March 2012 Archives

March 13, 2012

Getting Your Young Children Their Choline

filed under: Personal Experience
The past few years I've struggled a bit to get our kids to continue to take their choline - its obviously easy during pregnancy and breastfeeding - but it can get more challenging after that. 

Here are some quick notes about the tactics I've tried and what has worked, and the effects I've seen.

Here is a quick list of tactics I use.  The success varies by kid, by timing and by some other random factor that I have yet to figure out.

1. Super French Toast - I separate the egg yolks (typically anywhere from 4 to 8 egg yolks) - mix them up in a small frying pan with some milk and cinnamon, add a piece of bread and then scoop up the egg yolks that are on the side of the bread and pile it up on top of the bread. As the egg starts to cook, this becomes easy - and then as the first side is done, you flip the bread over and let it cook a little longer.  I also sometimes (in the fewer egg combinations) add Soy Lecithin to the mix - by mixing it in the egg yolks prior to adding the bread - then cooking as normal.  I don't believe that the soy lecithin bioavailability (or choline bioavailability) is impacted by moderate heat exposure - but if someone knows better, please let me know.  I typically offer this French Toast once or twice a week to the kids - and its perhaps their favorite.

2. Choline Super Smoothies - here I make a regular smoothie (i.e. blended fruit drink) - in my case this frequently contains blueberries, Kale, and other frozen fruit along with some orange juice and cut up fruit - e.g. apples, etc.  Then I add soy lecithin granules - at a level where the kids get about 1 gram or so each of choline in their cup.  The kids love this, typically.  The only issue has been that my son - after drinking one of these in the morning - will be full of energy and alert all day until late in the evening.   For less of this issue - I recommend less Lecithin/choline.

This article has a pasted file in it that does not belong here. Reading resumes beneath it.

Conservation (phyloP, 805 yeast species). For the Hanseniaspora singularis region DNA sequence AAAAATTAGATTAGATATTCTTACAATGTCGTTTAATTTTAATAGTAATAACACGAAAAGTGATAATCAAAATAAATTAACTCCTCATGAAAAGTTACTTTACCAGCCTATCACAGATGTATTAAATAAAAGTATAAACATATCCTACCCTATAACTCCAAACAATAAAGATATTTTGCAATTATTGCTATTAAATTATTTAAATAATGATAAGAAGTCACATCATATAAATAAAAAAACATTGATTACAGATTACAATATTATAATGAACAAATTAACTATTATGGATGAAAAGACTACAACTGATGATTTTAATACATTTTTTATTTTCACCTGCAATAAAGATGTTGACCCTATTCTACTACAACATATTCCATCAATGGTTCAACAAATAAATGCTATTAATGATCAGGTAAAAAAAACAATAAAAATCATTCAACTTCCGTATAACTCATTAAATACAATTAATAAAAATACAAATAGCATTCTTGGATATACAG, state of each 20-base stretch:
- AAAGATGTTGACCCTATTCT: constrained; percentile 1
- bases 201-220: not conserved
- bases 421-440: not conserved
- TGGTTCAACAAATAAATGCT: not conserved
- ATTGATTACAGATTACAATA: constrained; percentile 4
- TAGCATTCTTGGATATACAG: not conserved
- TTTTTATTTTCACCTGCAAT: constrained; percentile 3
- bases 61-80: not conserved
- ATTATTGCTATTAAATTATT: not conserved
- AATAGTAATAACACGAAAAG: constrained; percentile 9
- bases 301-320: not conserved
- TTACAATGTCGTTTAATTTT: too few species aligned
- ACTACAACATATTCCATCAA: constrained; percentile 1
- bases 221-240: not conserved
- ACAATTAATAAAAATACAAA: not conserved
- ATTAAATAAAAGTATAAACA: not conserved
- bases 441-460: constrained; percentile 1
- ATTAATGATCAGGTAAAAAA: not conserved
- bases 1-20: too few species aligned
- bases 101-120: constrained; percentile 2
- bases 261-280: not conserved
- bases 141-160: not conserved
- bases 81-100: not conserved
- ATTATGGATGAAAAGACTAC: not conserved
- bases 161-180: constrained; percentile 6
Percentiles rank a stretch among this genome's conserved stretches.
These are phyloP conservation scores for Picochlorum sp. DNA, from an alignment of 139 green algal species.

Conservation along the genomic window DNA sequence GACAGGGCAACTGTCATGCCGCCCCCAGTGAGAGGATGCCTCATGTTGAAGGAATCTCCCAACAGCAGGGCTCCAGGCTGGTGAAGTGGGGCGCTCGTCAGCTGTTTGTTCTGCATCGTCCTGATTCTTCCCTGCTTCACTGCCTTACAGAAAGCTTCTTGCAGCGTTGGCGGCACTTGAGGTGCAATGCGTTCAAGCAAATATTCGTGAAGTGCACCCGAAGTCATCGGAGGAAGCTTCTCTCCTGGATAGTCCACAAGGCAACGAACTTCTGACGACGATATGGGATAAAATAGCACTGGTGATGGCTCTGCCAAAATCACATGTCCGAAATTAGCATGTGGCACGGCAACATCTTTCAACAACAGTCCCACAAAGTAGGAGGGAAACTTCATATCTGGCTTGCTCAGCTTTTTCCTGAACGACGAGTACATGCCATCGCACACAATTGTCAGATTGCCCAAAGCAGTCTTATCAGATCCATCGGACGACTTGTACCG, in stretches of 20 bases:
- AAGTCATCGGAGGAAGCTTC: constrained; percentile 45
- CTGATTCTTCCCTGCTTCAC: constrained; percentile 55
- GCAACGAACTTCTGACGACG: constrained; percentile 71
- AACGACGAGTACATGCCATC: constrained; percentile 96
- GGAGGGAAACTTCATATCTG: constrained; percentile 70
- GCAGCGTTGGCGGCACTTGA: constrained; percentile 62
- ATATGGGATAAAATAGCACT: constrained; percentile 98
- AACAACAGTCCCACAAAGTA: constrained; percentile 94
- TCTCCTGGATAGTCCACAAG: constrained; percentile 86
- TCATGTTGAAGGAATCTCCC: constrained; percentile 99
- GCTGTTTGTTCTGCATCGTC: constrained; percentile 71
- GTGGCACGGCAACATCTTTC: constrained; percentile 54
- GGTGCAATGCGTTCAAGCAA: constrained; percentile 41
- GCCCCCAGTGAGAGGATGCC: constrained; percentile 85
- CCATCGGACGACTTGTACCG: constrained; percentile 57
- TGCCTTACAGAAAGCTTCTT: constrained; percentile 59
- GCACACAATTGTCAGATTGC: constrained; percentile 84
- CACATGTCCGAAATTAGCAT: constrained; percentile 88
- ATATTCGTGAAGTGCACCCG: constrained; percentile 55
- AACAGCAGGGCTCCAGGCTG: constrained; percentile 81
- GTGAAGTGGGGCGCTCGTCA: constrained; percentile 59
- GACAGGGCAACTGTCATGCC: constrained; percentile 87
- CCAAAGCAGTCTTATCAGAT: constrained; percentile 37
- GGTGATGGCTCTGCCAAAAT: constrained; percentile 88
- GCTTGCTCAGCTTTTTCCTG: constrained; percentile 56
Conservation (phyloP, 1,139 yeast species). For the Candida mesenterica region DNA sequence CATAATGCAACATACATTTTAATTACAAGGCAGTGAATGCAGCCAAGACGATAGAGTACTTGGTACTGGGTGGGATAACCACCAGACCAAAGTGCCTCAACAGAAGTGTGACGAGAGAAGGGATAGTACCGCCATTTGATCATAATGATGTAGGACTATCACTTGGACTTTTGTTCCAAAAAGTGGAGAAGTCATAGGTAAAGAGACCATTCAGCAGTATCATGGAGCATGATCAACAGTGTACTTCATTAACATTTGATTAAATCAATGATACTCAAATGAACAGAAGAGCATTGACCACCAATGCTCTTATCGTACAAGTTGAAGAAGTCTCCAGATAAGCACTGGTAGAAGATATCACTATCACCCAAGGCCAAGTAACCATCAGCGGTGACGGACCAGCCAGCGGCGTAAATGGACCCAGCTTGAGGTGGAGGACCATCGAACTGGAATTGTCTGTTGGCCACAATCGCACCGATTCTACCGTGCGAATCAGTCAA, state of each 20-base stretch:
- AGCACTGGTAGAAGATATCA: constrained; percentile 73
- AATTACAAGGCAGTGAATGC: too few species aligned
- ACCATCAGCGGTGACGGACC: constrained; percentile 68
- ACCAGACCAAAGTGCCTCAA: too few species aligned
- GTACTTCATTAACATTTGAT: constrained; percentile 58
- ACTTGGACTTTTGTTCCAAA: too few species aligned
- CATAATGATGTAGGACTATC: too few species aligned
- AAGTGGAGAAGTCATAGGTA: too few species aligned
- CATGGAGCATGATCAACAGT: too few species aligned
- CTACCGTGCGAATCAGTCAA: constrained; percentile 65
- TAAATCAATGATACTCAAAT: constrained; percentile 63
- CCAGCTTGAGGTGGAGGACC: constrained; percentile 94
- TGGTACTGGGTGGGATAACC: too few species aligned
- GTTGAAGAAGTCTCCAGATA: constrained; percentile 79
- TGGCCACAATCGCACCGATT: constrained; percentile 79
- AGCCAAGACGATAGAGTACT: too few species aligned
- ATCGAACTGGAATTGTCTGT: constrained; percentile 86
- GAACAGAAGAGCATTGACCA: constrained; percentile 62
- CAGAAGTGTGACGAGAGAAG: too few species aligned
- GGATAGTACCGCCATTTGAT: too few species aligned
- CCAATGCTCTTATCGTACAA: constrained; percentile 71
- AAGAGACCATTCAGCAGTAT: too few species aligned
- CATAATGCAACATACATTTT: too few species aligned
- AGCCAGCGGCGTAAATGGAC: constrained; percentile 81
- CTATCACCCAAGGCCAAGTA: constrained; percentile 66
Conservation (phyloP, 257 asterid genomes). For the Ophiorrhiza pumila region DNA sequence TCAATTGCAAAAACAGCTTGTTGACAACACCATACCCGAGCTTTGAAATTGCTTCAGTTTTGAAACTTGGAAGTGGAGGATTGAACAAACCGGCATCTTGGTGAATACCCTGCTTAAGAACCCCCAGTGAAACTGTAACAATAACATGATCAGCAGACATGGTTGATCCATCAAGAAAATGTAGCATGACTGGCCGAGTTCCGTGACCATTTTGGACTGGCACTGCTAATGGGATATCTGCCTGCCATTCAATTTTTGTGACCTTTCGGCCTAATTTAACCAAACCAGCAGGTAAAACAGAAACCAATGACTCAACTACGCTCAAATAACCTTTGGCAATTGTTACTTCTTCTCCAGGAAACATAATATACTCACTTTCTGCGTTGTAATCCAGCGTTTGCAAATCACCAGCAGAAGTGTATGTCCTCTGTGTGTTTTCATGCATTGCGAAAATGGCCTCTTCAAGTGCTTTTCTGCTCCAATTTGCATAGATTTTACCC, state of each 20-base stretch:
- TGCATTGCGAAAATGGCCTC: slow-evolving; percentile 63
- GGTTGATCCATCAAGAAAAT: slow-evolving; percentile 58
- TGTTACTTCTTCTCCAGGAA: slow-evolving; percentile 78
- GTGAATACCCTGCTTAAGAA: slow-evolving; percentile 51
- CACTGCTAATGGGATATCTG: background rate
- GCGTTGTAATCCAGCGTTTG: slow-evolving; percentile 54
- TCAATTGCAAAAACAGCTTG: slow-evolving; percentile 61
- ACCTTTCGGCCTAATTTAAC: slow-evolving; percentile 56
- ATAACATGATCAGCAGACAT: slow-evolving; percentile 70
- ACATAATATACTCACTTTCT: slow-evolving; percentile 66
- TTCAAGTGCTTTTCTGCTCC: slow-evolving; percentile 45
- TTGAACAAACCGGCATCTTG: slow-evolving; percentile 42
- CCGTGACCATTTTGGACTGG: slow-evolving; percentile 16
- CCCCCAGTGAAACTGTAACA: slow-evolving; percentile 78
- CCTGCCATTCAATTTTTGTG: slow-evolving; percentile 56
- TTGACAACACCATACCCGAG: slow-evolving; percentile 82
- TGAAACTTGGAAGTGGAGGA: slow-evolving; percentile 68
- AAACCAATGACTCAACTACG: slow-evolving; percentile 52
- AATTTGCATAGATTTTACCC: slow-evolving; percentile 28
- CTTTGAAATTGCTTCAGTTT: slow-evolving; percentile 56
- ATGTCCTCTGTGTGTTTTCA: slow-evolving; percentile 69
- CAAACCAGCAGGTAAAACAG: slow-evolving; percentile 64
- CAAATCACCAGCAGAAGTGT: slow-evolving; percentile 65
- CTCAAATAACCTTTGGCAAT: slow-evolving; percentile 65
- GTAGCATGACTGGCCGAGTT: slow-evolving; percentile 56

3. Peanut Butter and Toast with Soy Lecithin Granules - cook toast as normal, add a thin layer of peanut butter to the toast, sprinkle about a table spoon of soy lecithin granules on the toast, then apply a new thicker layer of peanut butter overtop the granules and mix them in with the peanut butter as you spread it.  My kids love peanut butter - so this is a big winner.

4. Spaghetti sauce with Choline / Soy Lecithin mixed in - here I add it to the sauce, and then sprinkle lots of Parmesan cheese ontop - generally this works well, unless you've added too much Lecithin - in which case the kids will not eat it.  

5. Super Oatmeal - I mix up 4 o 5 different type of organic oat grains that are available for purchase in bulk at Whole Foods.  I cook this up, with ground up walnuts and other nuts, add additional things like flax seeds, or wheat germ, and frozen and cut up fruit (e.g. frozen blueberries, cut up apple, etc.) and then at the end I add Lecithin granules and sometimes some additional cinnamon to the mix for the kids.  

Anyway - thats it for the quick tips.  Lately I've backed off with our second child who is 19 months because what we seem to see is that when he gets the choline, he sleeps less well (which historially hasn't been a big deal) but now when he doesn't sleep well, he is much more irritable - and we don't feel that is good.  From age 6 months to about 15 months we saw the same sleep reduction effect with higher choline intake, but with no impact on mood.  Right now we're seeing the mood change which seems to be tied to the lower levels of sleep, so I'm not working on trying to encourage our second child to take any extra choline (other than what she gets via eggs, etc. in the regular diet).